Pet Projects

While Code katas are perfect as muscle memory exercises and for learning new techniques, they lack the realism of a real project. Pet projects have a bigger scope, which adds to the realism. In practice this means better opportunities for learning frameworks and a more realistic software architecture. In [8], author Sandro Mancuso suggests that pet projects should be about things that you are passionate about. This emotional attachment manifests itself as a stream of feature requests and excitement.

Open source

Open source is an even more realistic way of practicing. In fact, many companies take inspiration from open source. An interesting aspect of open source is the opportunity to learn from code committed by peers. Open source gives you the opportunity to learn from code committed by your peers. As you commit code you will also keep building on your own brand. Sandro Mancuso suggests that you start with small contributions in [8].


TDD involves many other software practices like refactoring, design principles, and unit testing. With it comes quite a steep learning curve, particularly in a corporate environment where legacy code and hard dependencies might pose problems. It is hard justifying head-first TDD in a corporate environment because of the initially lowered productivity and the risk of creating fragile tests – the kind of tests that break when they should not, or for the wrong reasons. Instead, you are recommended to start small in a secluded environment and learn the basics without external pressure. With this basic TDD experience, developers will feel much more confident when applying it in a corporate environment and tackling complex problems like dependencies that rely on external resources.

In todays connected world, there are lots of resources for developers to learn TDD and its related software practices. Some are free, some cost money, and they are available in all levels of difficulty. All providers have material targeted at different skill levels. However, their price plans differ. For developers seeking an occasional competence boost or inspiration, I would recommend magazines or one-time payment videos or courses. For those seeking constant competence training, then Pluralsight is a good choice because of its broad course library with good depth at a predetermined cost. Developers seeking practical experience in TDD should have a look at Industrial Logic’s e-learning courses – if they are too pricey, then buy a copy of “The Coding Dojo Handbook” and read it while practicing the katas available at cyber-dojo [3].For the advanced TDD practitioner, Uncle Bob Martin’s “Advanced TDD” series will likely be of interest.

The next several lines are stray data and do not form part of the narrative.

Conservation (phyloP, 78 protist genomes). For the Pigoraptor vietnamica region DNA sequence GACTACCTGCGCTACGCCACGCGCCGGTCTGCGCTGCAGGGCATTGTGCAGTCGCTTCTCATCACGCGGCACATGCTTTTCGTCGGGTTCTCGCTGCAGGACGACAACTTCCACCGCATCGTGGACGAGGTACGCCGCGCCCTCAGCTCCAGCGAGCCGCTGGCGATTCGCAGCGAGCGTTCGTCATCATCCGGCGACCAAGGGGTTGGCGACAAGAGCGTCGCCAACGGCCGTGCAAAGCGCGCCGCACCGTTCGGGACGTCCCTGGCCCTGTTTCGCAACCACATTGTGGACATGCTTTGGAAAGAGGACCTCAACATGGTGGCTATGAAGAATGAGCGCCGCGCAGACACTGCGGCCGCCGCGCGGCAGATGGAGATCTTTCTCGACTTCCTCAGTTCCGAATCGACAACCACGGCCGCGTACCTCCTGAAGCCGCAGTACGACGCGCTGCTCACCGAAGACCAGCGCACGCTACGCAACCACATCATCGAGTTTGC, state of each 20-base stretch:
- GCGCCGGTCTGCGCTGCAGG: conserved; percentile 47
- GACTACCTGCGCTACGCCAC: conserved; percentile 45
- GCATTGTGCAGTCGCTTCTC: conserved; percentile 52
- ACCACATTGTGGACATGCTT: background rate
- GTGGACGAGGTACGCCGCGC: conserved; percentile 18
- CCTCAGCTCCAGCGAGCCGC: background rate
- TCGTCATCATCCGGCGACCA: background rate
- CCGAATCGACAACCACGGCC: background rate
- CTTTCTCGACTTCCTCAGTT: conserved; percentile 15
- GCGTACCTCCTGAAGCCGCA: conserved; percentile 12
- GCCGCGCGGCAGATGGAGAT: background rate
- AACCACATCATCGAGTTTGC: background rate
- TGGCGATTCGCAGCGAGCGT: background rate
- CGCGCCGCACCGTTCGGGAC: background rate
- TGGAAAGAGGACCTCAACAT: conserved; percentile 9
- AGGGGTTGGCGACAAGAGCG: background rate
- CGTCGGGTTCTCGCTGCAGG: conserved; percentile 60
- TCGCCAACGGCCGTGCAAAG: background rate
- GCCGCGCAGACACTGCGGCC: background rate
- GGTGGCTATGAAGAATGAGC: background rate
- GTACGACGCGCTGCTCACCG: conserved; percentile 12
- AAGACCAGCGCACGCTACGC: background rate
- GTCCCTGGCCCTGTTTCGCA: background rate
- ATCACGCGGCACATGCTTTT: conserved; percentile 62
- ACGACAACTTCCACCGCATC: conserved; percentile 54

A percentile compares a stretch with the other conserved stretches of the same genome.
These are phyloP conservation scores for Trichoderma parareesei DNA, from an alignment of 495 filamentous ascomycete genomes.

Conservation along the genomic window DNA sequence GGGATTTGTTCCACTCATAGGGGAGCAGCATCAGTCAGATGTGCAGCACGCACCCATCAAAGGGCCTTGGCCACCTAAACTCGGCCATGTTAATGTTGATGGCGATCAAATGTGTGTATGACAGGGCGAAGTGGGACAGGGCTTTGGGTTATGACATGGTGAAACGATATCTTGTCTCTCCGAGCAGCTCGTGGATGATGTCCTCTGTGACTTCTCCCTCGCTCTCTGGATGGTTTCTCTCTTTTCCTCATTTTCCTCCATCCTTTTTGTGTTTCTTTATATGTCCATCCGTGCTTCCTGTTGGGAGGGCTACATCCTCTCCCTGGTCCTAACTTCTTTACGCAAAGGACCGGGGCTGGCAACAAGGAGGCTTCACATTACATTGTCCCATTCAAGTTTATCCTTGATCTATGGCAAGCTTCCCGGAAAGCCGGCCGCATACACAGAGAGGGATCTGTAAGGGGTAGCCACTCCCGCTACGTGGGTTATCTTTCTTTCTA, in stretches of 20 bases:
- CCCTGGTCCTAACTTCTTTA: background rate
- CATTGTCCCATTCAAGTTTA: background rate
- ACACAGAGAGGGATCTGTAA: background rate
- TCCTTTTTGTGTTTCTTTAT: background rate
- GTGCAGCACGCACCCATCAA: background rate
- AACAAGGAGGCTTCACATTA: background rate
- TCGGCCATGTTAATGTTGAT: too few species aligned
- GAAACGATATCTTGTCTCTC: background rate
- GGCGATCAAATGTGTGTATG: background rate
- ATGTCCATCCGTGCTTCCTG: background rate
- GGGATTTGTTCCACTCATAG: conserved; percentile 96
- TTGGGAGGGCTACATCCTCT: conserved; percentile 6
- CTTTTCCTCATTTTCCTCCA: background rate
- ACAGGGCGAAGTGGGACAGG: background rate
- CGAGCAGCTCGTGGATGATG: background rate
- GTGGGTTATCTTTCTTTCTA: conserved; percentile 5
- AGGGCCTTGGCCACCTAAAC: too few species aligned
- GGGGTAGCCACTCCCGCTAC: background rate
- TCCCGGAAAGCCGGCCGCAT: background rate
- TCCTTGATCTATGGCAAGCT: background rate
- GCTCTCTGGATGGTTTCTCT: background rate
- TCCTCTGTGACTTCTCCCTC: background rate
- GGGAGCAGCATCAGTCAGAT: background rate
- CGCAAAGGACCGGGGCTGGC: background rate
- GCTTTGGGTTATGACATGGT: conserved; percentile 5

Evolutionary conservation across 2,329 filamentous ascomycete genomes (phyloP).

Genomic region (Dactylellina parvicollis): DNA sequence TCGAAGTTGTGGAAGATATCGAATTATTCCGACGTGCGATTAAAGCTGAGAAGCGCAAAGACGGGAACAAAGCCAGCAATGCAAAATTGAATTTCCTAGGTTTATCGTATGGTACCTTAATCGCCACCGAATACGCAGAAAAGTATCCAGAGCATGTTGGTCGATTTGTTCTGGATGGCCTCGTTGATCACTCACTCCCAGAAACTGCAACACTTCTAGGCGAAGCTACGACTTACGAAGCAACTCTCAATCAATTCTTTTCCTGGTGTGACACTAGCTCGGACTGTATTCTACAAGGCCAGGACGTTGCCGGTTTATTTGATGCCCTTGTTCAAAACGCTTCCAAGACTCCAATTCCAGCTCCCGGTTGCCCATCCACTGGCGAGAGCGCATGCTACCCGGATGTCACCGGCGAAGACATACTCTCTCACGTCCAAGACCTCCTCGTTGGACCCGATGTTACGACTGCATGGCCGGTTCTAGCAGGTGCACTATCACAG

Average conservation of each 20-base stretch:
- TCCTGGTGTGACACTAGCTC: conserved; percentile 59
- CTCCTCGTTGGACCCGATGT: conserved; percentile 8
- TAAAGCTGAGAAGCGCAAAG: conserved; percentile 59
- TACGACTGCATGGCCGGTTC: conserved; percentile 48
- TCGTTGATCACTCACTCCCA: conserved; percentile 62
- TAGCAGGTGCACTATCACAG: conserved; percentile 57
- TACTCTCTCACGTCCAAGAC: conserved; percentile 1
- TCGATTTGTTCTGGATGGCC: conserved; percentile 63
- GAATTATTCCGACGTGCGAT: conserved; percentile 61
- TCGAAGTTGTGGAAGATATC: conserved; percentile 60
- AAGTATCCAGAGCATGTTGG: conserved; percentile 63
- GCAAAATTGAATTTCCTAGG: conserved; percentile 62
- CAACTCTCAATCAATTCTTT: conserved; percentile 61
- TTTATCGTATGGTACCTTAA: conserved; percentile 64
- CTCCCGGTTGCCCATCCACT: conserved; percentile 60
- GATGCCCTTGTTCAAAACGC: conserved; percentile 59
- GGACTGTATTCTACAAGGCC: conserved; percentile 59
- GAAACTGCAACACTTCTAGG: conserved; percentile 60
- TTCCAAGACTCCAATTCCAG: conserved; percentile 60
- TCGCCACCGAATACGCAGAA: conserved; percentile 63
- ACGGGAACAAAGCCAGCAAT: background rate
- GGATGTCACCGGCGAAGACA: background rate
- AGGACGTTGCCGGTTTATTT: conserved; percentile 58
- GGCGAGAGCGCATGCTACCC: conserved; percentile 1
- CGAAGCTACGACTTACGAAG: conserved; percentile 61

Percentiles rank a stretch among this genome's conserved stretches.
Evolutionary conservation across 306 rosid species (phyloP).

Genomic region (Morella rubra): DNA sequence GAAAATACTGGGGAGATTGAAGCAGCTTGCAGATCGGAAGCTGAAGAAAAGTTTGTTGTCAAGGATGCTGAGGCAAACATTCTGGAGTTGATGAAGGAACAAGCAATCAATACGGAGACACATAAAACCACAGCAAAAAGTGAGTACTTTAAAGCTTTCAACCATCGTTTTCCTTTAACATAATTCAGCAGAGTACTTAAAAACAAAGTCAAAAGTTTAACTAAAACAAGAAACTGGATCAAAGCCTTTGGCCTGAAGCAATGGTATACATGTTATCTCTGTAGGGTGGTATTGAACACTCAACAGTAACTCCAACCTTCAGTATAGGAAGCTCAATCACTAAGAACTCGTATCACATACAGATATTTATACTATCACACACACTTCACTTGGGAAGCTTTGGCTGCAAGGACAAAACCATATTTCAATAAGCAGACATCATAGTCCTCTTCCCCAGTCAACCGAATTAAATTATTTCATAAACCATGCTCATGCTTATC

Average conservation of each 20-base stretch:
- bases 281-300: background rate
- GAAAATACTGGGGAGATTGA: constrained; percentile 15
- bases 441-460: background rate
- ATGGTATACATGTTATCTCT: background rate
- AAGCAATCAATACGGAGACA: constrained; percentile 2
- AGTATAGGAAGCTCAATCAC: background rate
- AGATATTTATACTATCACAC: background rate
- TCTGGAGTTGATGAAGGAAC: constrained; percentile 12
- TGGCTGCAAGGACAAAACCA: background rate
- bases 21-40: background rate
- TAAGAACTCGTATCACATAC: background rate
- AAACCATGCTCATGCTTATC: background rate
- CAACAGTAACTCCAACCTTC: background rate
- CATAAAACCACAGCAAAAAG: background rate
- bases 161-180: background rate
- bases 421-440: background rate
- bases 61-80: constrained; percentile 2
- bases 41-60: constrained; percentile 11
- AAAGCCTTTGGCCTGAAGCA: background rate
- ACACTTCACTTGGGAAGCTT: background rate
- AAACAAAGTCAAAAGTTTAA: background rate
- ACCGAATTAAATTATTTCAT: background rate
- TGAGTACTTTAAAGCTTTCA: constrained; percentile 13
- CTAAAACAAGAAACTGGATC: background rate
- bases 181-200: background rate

1. http://www.javacodegeeks.com/2014/01/programmers-without-tdd-will-be-unemployable-by-2022-a-prediction.html
  2. Buchan, J.; Ling Li; MacDonell, S.G., „Causal Factors, Benefits and Challenges of Test-Driven Development: Practitioner Perceptions,“ Software Engineering Conference (APSEC), 2011
  3. www.cyber-dojo.com
  4. Martin, Robert Cecil. Agile Software Development: Principles, Patterns, and Practices. Prentice Hall PTR, 2003.
  5. http://lostechies.com/wp-content/uploads/2011/03/pablos_solid_ebook.pdf
  6. Modern C++ Programming with Test-Driven Development: Code Better, Sleep Better. Pragmatic Bookshelf, 2013.
  7. Test-Driven Development for Embedded C. Pragmatic Bookshelf, 2011.
  8. Software Craftsmanship Professionalism Pragmatism Pride, 2014. https://leanpub.com/socra

Sebastian Larsson

Sebastian Larsson is an aspiring software craftsman who works as a consultant for Cybercom. He became SCJP6-certified while still studying and has worked as a Java developer ever since. His main interests in software development are agile practices like refactoring,...